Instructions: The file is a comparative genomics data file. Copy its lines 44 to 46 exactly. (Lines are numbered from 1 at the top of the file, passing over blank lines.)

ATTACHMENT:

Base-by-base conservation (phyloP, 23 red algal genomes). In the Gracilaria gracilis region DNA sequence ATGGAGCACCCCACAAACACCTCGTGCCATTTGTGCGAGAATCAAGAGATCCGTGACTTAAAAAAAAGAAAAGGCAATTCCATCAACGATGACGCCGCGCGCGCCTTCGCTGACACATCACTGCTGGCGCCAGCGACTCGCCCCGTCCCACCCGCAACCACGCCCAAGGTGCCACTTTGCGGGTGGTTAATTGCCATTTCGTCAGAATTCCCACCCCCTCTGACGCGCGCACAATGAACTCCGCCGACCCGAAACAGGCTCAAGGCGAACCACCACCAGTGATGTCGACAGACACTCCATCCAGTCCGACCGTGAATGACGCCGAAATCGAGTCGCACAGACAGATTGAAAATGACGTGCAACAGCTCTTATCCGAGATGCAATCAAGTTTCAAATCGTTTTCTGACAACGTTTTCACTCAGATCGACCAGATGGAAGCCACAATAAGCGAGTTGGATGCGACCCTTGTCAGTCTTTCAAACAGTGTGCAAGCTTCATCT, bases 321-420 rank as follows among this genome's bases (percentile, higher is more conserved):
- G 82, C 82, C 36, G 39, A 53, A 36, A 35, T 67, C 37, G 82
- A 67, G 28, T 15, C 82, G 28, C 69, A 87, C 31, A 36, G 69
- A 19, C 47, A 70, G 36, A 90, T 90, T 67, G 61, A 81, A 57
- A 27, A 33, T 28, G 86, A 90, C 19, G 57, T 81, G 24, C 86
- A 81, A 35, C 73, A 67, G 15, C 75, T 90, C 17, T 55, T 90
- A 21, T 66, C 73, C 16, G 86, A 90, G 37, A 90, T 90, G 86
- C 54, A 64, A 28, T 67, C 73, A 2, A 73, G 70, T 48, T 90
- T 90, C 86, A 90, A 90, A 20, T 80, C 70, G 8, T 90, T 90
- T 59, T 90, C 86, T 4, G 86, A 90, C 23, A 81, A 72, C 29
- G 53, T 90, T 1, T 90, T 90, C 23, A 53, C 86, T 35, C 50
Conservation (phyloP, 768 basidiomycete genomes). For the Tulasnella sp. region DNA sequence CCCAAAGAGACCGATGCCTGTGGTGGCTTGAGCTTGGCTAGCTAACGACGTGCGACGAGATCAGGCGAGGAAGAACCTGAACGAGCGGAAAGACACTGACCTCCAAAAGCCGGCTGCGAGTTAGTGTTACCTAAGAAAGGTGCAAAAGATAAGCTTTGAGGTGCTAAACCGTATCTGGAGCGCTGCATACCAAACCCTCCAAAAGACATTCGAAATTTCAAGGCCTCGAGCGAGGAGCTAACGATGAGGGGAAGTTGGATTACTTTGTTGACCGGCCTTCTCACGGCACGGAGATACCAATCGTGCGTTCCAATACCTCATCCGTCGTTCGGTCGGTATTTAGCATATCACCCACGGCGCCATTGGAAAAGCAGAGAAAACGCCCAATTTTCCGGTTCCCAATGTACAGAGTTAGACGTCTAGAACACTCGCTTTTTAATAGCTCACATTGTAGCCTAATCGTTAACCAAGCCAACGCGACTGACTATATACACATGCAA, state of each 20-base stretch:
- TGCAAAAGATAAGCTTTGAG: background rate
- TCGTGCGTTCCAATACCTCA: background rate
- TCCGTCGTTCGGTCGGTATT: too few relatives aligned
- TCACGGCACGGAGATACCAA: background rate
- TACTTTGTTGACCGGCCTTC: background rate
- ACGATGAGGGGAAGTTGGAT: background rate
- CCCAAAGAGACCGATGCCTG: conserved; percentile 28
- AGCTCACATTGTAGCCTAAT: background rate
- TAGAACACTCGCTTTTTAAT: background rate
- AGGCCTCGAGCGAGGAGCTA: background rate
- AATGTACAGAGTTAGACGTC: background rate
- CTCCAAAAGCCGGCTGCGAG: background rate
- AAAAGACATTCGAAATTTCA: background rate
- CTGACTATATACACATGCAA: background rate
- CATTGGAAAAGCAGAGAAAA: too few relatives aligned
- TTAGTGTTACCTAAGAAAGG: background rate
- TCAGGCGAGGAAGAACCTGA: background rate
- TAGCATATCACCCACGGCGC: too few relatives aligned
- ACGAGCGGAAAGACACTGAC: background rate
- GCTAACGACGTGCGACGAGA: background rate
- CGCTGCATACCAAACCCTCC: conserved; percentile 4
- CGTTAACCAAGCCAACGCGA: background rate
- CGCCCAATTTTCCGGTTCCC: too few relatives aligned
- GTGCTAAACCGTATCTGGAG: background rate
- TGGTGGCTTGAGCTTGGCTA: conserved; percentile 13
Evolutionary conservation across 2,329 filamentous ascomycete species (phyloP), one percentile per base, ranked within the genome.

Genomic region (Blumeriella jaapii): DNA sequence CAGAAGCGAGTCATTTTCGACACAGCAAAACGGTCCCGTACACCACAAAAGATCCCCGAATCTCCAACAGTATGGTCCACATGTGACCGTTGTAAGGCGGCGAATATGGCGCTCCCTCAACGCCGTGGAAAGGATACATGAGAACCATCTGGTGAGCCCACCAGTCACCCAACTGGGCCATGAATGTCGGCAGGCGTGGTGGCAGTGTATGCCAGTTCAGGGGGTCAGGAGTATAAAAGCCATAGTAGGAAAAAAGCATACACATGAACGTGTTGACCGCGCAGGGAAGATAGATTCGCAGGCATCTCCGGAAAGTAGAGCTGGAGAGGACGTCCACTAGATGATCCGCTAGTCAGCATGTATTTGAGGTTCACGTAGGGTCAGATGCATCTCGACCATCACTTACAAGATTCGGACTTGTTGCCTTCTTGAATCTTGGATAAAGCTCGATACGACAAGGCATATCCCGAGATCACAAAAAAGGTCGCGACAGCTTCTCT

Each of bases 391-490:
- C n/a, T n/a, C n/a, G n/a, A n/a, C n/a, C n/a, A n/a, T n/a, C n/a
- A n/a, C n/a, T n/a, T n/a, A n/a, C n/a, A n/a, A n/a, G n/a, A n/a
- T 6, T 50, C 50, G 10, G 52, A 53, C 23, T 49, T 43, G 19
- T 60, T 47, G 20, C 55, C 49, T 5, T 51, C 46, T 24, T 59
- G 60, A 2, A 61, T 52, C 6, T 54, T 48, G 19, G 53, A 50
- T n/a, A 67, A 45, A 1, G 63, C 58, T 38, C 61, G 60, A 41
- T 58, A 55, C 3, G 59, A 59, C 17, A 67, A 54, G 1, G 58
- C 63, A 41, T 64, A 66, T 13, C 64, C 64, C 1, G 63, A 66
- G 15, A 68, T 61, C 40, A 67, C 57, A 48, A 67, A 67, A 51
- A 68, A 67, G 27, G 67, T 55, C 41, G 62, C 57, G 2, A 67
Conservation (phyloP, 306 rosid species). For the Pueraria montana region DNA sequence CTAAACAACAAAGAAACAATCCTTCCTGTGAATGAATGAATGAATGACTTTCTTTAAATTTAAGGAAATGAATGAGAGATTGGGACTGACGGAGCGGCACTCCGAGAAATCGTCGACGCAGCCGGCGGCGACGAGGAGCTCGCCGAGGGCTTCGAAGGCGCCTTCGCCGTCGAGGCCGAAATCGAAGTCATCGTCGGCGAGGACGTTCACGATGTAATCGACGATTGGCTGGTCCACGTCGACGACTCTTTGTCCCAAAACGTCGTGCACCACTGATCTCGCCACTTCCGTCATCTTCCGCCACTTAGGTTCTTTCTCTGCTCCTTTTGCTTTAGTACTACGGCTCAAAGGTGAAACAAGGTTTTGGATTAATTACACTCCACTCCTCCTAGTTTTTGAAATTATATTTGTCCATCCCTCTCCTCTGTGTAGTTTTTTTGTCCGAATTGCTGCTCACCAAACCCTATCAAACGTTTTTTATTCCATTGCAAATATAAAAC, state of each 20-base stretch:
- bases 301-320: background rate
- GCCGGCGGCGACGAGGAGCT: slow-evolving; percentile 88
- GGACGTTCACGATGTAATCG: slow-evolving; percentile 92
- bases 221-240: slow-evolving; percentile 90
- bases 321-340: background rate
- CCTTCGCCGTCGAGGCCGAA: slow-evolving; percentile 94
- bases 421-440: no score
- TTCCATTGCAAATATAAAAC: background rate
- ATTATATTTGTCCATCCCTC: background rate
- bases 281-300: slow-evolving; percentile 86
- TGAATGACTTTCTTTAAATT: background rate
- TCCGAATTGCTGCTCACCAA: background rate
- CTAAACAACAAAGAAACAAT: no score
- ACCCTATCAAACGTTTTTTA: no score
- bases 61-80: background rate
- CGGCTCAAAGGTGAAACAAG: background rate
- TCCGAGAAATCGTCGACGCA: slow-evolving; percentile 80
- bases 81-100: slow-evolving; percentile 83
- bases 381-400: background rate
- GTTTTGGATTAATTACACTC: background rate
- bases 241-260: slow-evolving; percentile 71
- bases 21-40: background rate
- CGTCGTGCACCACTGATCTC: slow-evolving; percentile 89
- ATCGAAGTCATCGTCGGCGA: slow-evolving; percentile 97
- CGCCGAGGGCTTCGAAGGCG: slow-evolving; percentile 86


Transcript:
- T 60, T 47, G 20, C 55, C 49, T 5, T 51, C 46, T 24, T 59
- G 60, A 2, A 61, T 52, C 6, T 54, T 48, G 19, G 53, A 50
- T n/a, A 67, A 45, A 1, G 63, C 58, T 38, C 61, G 60, A 41